• As its name implies, the steps in a project plan must be executed in a precise order, just like water flowing down a series of cascading waterfalls. The first step must be completed before the second can commence, and so forth.
  • Because of this step-by-step execution process, the planning piece of the project life cycle must be thoroughly vetted and documented so that the team can execute the project in the required order.
  • A project manager is usually a key player in waterfall, guiding the team toward project completion.

This project management methodology is ideal for projects where the roadmap to reaching the project objectives is clear, usually because it’s been done before, and therefore the number of unknown variables are few.

Construction projects are a good fit for the waterfall methodology. A building’s architecture must be thoroughly planned out before execution of the actual construction can begin. Even then, components such as the building’s foundation must be completed before plumbing or electrical wiring can take place.

Waterfall works poorly in constantly changing environments, which spark a high degree of unknowns, such as in software development.

No amount of upfront planning can properly address the number of variables that affect software projects, which is why other project management methodologies, such as scrum, arose.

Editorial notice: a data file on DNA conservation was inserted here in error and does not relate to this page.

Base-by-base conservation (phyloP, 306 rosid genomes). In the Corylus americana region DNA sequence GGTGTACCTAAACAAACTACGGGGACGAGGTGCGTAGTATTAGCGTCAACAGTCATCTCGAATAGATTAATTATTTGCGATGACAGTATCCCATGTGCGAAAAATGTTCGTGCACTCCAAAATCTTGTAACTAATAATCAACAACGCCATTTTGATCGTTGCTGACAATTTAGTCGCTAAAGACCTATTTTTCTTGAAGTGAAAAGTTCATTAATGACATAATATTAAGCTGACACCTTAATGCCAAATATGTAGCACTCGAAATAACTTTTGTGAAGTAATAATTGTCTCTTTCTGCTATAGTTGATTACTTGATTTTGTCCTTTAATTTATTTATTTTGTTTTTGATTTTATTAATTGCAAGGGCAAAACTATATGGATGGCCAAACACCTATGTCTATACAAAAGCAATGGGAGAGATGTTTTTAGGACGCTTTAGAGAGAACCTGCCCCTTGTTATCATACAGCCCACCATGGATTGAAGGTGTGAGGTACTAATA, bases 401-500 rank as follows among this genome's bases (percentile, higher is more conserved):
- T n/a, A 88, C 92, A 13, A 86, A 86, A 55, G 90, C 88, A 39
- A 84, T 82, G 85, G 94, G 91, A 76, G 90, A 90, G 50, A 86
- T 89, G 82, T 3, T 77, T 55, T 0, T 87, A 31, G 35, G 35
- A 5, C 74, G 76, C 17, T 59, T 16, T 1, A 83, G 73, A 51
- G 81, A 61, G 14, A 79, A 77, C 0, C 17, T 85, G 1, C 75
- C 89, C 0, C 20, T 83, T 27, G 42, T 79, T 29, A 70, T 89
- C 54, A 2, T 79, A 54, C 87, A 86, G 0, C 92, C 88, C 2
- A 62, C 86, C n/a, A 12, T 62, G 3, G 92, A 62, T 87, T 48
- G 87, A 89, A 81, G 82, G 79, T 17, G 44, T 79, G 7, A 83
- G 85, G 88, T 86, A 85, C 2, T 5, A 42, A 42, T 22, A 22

2. Scrum

The scrum framework incorporates the ideas of agile project management, and involves the following:

  • Scrum breaks a project down into small chunks and delivers incremental value to customers over defined time periods, called sprints.
  • It uses an iterative approach that refines project deliverables across multiple sprints until designated performance benchmarks based on customer needs are met. A piece of work is delivered quickly, performance data collected, and that work is further refined based on data analysis. This allows a high degree of flexibility and the ability to adapt to necessary changes as a project evolves over time.
  • The framework employs a set of meetings called scrum events, or scrum ceremonies, that represent the steps required to successfully complete the objectives of each sprint.
  • A scrum master facilitates the process to ensure the team delivers on their goals.